My 6-year-old computer is extremely slow and sometimes takes 20 minutes just to start up. The other day it caught a virus, which masqueraded as a firewall and installed itself onto my computer, changing the background to a picture that said I have spyware on my computer. I tried to open my virus-scan program (AOL) but it would not open. I have tried everything I can think of. I took out my hard drive so that it could not get to my files. Now, I have to use my son’s computer for emails. He is a big gamer so it’s really hard to get in the time to use it. Should I wait for Windows 7 to come out before getting a new computer?
If you're an active reader of Maximum PC, you may have seen us recommend SUPERAntiSpyware in the past, and with good reason. The spyware scanner does a good job of detecting and disinfecting nasty malware infections, and it's free (paid version also available).
As of Thursday, SUPERAntiSpyware has begun offering free online scans, a particularly handy option if a malware strain happens to be blocking your spyware proggies from running, as they're prone to do.
"Our new online scanner is a critically important tool for computer users and technicians," said Nick Skrepetos, founder of SUPERAntiSpyware.com. "The new breed of infections we are seeing simply block most, if not all, anti-spyware and anti-virus products from running. This leaves users and technicians in a desperate situation. We have answered the call with our stand alone online "Safe Scan" which will run when other products are blocked."
The online scanner doesn't run in a browser like many of the online antivirus scanners, and you'll still need to download a nearly 9MB file. But SUPERAntiSpyware says it does not install anything in your Start Menu or Program Files "and does NOT need to be uninstalled."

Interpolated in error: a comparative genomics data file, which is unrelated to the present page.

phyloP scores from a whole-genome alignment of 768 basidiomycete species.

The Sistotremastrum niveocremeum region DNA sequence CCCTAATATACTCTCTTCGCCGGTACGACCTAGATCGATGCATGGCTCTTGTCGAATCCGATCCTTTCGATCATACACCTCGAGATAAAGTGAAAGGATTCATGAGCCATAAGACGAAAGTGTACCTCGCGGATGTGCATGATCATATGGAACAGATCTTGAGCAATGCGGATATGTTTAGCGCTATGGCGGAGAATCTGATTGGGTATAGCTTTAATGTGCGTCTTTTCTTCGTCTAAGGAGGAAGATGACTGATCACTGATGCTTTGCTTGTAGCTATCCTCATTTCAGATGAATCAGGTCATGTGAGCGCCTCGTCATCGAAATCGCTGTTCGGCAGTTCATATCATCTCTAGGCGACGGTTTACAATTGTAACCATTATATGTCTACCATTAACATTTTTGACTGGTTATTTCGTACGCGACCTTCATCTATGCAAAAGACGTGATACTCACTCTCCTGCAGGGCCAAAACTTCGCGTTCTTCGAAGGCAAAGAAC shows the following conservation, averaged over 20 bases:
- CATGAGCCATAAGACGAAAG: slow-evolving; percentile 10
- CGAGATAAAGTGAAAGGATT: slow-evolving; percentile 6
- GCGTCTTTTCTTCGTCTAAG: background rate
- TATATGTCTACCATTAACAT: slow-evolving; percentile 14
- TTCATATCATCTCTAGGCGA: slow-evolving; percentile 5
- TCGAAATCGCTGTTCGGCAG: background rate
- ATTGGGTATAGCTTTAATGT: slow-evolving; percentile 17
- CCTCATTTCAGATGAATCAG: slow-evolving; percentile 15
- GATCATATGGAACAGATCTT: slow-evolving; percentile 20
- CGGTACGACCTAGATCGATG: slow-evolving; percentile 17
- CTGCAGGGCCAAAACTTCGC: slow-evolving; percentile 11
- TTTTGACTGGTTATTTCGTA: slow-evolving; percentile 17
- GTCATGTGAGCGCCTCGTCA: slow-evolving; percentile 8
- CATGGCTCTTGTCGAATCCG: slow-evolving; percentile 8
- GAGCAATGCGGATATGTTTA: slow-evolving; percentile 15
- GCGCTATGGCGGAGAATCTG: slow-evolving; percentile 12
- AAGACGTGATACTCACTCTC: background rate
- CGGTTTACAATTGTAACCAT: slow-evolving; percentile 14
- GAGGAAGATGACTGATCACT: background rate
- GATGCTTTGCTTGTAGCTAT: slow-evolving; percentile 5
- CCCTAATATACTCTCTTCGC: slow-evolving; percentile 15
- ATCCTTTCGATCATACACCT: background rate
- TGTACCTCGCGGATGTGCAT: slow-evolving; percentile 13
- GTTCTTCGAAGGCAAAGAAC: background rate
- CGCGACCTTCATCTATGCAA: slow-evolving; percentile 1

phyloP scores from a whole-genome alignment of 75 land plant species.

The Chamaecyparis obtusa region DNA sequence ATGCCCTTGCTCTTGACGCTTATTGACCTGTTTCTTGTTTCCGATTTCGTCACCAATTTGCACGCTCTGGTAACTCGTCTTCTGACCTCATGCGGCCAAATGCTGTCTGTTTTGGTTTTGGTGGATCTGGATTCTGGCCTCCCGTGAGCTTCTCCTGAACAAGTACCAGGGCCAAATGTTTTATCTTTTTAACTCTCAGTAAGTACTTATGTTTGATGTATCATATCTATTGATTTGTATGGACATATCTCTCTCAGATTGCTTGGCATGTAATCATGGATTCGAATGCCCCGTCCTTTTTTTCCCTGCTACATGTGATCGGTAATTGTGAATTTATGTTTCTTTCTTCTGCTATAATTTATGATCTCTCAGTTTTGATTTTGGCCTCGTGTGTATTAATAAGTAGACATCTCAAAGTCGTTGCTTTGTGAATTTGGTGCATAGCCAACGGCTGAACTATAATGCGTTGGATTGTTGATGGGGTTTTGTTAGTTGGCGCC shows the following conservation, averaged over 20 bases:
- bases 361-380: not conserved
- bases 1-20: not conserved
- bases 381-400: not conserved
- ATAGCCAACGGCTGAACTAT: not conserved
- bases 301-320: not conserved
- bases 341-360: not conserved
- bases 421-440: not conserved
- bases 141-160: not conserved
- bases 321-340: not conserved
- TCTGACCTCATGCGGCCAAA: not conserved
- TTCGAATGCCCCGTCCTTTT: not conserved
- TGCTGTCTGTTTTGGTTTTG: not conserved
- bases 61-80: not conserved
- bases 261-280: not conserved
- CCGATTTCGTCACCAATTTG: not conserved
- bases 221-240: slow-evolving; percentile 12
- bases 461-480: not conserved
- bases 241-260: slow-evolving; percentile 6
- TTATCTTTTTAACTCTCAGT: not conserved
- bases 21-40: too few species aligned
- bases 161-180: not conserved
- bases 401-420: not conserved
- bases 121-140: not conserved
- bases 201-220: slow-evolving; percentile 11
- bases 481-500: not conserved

We gave Safe Scan a spin and it looked and felt just like the regular version of SUPERAntiSpyware. You can download updates, schedule scans, and choose between quick or complete rooting out of spyware.
If you want to kick the tires yourself, you can do so here.
The report (PDF) reveals that 95% of comments that appear on blogs, chat rooms and online forums fall into two broad categories: spam and malicious content. Cyber scoundrels now seem more focused on targeting Web 2.0 websites with user-generated content than ever before. Many of the most frequented internet properties are sites that tolerate user-generated content. And 61% of the top 100 sites either host malicious content or link to it, according to the report.
Spam and malicious content seem to go hand in hand, for Websense Security Labs found that 85.6 of spam mails in circulation during the first half of 2009 contained links to malicious sites.
New Research by Trend Micro suggests that some malware infections hang around for as long as two years in some circumstances. This new data refutes previous estimates that the infection limit was approximately six weeks. Their research consisted of the analysis of over 100 million compromised IPs where they found that four out of five machines remain infected for longer than a month.
They concluded that if machines were not disinfected quickly, that those infections would linger until the machines were disconnected altogether, speculating replacement as the eventual solution.